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New Traditional Orchard at Wallsworth Hall- fruitful collaboration in action!

Wallsworth Hall, an imposing C18 house, just north of Gloucester at Twigworth, is home to one of the UK’s most important national charities promoting conservation through the medium of art – in all its many forms. Established in 1988, Nature in Art (N in A) is now a unique centre, with an expanding membership and visitor base.  It is dedicated, among other aims, to show how the visual and aesthetic qualities of art can help support ecology and encourage participation in realising common objectives.

The large garden area surrounding Wallsworth Hall provides space for many sculptures and a site for a busy Education Centre with outreach work with schools, art groups and visiting artists in residence. The garden is also very popular with visitors, with circular walks and picnic places, and it has an excellent range of wildlife. However, the far end of the garden had been left largely untouched and had become overgrown and inaccessible.  N in A’s Trustees decided to restore this area – of around a 1/4 acre – by establishing a small orchard of local varieties of apples to supplement some older fruit trees around the partially walled boundary.

Following enquiries from N in A’s staff, contact with the Gloucestershire Orchard Trust (GOT) was made which led to discussions on how plans for the new orchard could be made and put in train. GOT (and N in A) member Keith Turner agreed to collaborate with N in A Director Simon Trapnell and the Education Officer Catherine Bunn in drawing up practical plans. These included using N in A volunteers first, to clear, by hand, the area of its jungle of briars, nettles and invasive elder; and then to prepare the new area for planting up to 15 fruit trees, mainly apples. The emphasis would be on heritage varieties – a mixture of culinary, cider and dessert types, which would be sourced from GOT member Rob Watkins’ Lodge Farm Trees nursery near Berkeley.  A mix of native grass and wildflower seed will be broadcast under the trees to augment the existing flora and so form a natural sward under the trees for wildlife conservation, especially habitat for bees, butterflies and moths.

Sufficient ground was ready by autumn 2019 for the first trees to be planted, but continued wet conditions delayed planting until early 2020. These trees soon established and made good growth in 2020. Meanwhile, the remainder of the area was prepared for clearing and planting which took place the following winter.  Consisting of grafts on M25, MM106 and MM111 rootstocks, all were local Gloucestershire or regional Three Counties varieties/cultivars. Examples include Ashmeads Kernel, Longney Russet, Arlingham Schoolboy, Yellow Willy etc.  One perry pear has also been included in the mix for a special spot in the new orchard.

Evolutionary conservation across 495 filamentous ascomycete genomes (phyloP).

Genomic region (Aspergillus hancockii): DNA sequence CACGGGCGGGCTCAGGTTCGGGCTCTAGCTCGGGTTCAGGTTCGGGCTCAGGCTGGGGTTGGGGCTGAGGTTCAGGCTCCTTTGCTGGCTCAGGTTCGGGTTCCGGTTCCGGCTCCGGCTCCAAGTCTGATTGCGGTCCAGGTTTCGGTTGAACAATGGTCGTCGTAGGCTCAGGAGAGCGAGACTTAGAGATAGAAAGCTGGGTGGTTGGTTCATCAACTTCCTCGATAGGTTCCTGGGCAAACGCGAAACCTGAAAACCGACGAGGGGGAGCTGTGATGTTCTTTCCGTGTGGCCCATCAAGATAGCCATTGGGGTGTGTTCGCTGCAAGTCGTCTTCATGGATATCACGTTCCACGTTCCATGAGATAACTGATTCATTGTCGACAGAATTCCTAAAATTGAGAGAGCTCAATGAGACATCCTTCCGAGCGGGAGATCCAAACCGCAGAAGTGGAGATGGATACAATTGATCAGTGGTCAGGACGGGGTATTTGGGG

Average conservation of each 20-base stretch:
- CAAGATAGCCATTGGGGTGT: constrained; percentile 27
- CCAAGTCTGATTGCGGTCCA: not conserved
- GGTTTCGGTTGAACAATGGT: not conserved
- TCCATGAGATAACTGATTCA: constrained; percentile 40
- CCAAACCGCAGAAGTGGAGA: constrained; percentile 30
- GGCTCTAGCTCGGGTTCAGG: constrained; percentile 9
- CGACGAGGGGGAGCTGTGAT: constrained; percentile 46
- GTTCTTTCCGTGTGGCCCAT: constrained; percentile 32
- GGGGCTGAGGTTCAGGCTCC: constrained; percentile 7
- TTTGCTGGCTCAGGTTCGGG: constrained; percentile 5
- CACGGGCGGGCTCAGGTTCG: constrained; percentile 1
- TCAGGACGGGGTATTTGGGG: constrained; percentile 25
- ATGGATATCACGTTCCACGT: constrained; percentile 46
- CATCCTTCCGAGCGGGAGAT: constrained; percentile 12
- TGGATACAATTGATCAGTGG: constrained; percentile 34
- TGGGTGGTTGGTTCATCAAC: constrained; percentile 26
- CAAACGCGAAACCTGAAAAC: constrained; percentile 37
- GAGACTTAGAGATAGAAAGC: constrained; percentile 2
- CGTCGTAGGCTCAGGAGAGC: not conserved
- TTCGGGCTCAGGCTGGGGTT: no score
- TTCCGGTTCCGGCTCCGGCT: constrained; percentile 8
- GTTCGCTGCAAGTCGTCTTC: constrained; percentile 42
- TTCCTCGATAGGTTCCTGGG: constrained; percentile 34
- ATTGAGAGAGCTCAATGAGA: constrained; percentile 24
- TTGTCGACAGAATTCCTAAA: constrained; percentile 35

The plantings were completed in early 2021 with a total of 16 trees well established, but leaving a legacy of further work by N in A volunteers to maintain the new orchard over the next few years. There was, very likely, an earlier orchard at Wallsworth Hall which would have provided fruit for the house and its residents. So it’s very satisfying that the new trees will restore these links and again be part of the future history of this lovely house.

Keith Turner  6/1/22

More information on Nature in Art: Located at Twigworth off the A38, near Gloucester GL2 9PA.  https://natureinart.org.uk/

Blossom time for pears, not yet for apples…

posted in: apples, blossom, mistletoe, orchard, pears | 0

Most of Gloucestershire’s traditional orchards are a mix of apples, pears and some plums – and this becomes particularly obvious, some distance away, at flowering time with the pears flowering first.

We can’t get out much at the moment because of the coronavirus restrictions but here are a few pictures (slideshow below) of the orchard at Standish Court, just south of Gloucester, taken yesterday and showing how the pear blossom picks out the pears from the apples.

In this particular orchard the contrast is heightened by the abundance of mistletoe – which grows readily on apple trees but rarely on pears.  So the apples are covered in mistletoe, the pears are covered in blossom.

Note too that there have been some recent losses – trees blown over – and that this may well be due, at least in part, to too much mistletoe.